We got word that the South Island Doberman Club was going to pursue legal action against us. And that they were having a “Ribbon Parade,” which is a fancy name for a picnic, in a nearby park. That weekend, my wife was the duty inspector, so we had the official van — we didn’t have to pay for gas. On the other hand, we had to go out if someone needed the RSPCA.

        Nobody did, so we drove over to the Ribbon Parade, in a nice forested picnic ground. The club members stared at us in puzzlement. They were good, law-abiding Dobie owners, so why was the RSPCA bothering them? We got out, and opened the side door. Emma bounded out and ran at top speed to the other Dobermans, clearly thinking, “Oh, boy 10 Leahs to play with!” Then she stopped, thinking, “Wait, there’s only one Leah.” Then she kept going, thinking, “Oh, what the heck!” The humans didn’t react. Just another New Zealand farm dog with brown brindle stripes.

        Then Leah gracefully leaped out of the van and trotted towards them. All the New Zealanders started pointing at us and yelled, “That’s it! That’s her! That’s him! That’s the dog!”

        As we strode over and Leah slowly pranced to a halt, a tiny little Scottish lady strode up to us, pointing at Leah, and said, with the force of the 93rd Highlanders in the Crimea: “Where did you get that dog?”

        My wife, nonplussed, said, “From a breeder in Pennsylvania.”

        The woman — her name was Terri, and she would become one of our best friends — gasped out: “YOU’RE YANKS! HOW DID YOU GET THAT DOG THROUGH THE SIX-MONTH QUARANTINE IN HAWAII!”

        My wife responded, “It isn’t there any more. Our dog was the first dog to fly directly to New Zealand from America.”

        The New Zealanders were jubilant. Now they could import large American Dobies. In 30 seconds my wife was filling out our membership papers. Once that was done, she asked, “So can Leah compete in agility and obedience?”

        Faces fell. “No,” someone said. “She has cropped ears.”

        But three things happened: Teri became one of our best friends, along with her Dobies; we went to all the South Island Doberman Club events; and we stopped getting angry phone calls.

        Liked by 1 person

      • MDavis says:

        This is the coolest thing I’ve read in days.
        Also, referring to the positive effect dogs have on people in general – I’ve heard that the best people are horse people and have sometimes wondered how much of that is because if a person is a bastard around, or to, their horse they may fact the disapproval of an animal that weighs approximately ten times what they do and comes pre-armed with a minor whip, a set of war hammers, and a set of serious pincers on the end of a club.

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      • Kiwiwriter says:

        I’m glad you enjoyed it.

        We’ve had nine dogs in our 27 years of marriage, and seven out of nine are rescue dogs. Four of those seven are the funniest dogs we ever had. If I could add photographs, I would.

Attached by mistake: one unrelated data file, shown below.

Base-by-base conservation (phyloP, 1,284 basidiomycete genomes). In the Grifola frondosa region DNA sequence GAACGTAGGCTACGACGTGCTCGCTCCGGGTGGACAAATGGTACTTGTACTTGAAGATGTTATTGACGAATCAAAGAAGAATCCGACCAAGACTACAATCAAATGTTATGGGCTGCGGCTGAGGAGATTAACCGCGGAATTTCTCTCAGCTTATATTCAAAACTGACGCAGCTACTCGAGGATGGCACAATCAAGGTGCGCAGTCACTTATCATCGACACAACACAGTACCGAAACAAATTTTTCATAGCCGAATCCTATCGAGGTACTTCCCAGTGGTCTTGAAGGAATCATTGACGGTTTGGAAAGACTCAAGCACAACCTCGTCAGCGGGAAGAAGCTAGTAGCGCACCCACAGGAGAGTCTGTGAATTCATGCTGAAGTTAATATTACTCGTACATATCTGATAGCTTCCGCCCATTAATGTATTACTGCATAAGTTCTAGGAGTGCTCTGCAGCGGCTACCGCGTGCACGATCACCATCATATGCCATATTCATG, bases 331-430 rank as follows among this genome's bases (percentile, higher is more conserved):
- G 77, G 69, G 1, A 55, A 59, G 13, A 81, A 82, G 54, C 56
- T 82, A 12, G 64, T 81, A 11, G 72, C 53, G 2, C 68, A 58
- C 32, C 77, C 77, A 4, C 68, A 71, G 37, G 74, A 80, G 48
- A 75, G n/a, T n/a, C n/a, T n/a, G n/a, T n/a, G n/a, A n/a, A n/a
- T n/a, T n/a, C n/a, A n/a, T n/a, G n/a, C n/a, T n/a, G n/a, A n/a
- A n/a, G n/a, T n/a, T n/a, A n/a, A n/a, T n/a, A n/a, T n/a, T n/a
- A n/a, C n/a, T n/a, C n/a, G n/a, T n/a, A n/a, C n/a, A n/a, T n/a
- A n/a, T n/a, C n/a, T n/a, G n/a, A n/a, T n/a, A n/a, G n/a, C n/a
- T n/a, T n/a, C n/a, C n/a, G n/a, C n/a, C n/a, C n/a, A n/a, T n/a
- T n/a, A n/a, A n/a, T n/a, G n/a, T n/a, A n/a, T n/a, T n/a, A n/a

The best was Monster the Mighty Moose, a huge brown dog at 150 pounds. 50 percent Rottie, 25 percent Lab, 25 percent Terrier. That made him smart, funny, and good with people and other dogs. His stories were legion, personality immense. His favorite thing was to sit at the dining room table or in a chair with us, looking solemnly around the table for 10 to 15 minutes. We hoped he would say something, knowing it would be great wisdom. But he never did. He came from our animal shelter.

        Second was Oscar, from Doberman Rescue, a blue with uncropped ears, 90 lbs., and a large head. He loved people and other dogs, leaping up to put his paws on shoulders and lick them. When my daughter was a little kid, and she and her pals would run around the house, he would solemnly lumber after them, to keep them company. Every now and then he would capture a possum, pick it up, place it at our feet in the garden, and start washing it. The only dog I knew who had pet possums. Meanwhile the possum was playing possum.

        You see how dogs unify and unite people. If you raise warm, friendly, dogs, you will have a lot of friends.

        Liked by 1 person

      • MDavis says:

        I’ve kept this tab open for days now, re-reading it and thinking of the dogs we’ve had. One was an unplaceable mastiff mutt, a rescue from a busted Idaho Aryan compound, or so they told us. Hubby convinced the dog that he shouldn’t chase the cats, he should consider them part of the family and to be protected. He was severely disappointed at first but he came to love the new job. When hubby picked up a feral kitten that was starving – don’t know what happened to his mom – he introduced them to each other. The kitten never grew to a full size cat but had the confidence that came from having a mastiff-sized protector. I miss them both.

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      • Kiwiwriter says:

        The story behind how that compound was busted would be a great book. Aryan Nations, under “Reverend” Richard Girnt Butler.